Source: 1. Tim J. Schulza, Tian Lian Huanga, Thien T. Trana, et al. PNAS January 4, 2011 vol. 108 no. 1 143-148.
Brown fat cells in adults have been shown to be quite different from white fat cells in that they burn energy rather than store it. Unfortunately, most of us don't have much brown fat as compared to white fat. However, researchers at the Joslin Diatebes Center have discovered progenitor cells in white fat and skeletal tissue in mice that can be transformed into brown fat cells.
Yu-Hua Tseng, PhD led the study and her results are published online in the Proceedings of the National Academy of Sciences.
Tseng and her colleagues performed in vitro tests of mouse cells found in fat tissues and skeletal muscle. When those cells were exposed to a certain protein, called BMP-7 many of these cells displayed characteristics of brown fat cells. Conversion rates increased for progenitor cells found in subcutaneous white fat when exposed to BMP-7 and a diabetes drug called rosiglitazone.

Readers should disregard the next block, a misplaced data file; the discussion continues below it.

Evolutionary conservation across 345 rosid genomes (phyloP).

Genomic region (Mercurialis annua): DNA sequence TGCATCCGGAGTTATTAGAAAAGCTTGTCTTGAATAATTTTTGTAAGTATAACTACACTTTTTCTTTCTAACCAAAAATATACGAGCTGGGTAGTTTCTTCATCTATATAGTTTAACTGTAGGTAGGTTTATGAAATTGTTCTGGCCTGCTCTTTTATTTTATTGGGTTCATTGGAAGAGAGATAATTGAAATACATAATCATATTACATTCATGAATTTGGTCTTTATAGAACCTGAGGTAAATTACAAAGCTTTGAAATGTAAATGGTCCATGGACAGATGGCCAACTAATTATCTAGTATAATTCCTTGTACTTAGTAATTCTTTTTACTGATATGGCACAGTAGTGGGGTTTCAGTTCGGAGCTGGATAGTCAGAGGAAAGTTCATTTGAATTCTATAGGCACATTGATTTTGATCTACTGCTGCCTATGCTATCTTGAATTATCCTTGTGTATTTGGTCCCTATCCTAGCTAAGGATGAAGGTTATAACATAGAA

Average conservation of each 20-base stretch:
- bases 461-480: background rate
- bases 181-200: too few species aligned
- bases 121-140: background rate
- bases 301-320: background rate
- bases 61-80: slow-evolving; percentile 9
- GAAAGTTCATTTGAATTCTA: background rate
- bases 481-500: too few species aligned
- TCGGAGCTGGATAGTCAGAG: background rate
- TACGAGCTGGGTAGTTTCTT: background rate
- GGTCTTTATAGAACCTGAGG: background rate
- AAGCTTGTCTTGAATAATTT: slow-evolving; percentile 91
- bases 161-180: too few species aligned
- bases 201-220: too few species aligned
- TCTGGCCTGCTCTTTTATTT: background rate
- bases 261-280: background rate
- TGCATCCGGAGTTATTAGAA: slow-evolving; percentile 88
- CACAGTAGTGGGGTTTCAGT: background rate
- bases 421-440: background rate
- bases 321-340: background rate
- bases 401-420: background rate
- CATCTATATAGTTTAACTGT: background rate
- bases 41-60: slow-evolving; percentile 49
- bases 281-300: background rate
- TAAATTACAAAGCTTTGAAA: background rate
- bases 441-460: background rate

In addition, the researchers were able to inject exposed precursor cells into mice, where the cells were found to survive and grow into mature brown fat. This result suggests that cell-based brown fat therapies may be possible one day, if efforts to develop effective drugs don't work out.
Tseng says, "Given that obesity is a major risk factor for type 2 diabetes, cardiovascular disease and other metabolic disease, finding new ways to reduce body weight is really essential. Of course, diet and exercise are still the best approaches for losing weight in the general population, but for people who are genetically predisposed to obesity, or those who already develop detrimental metabolic disorders due to excess body weight, there is an urgent need to develop new interventions for effective and safe weight reduction. These results appear to take a significant step toward using brown fat cells in such therapies."
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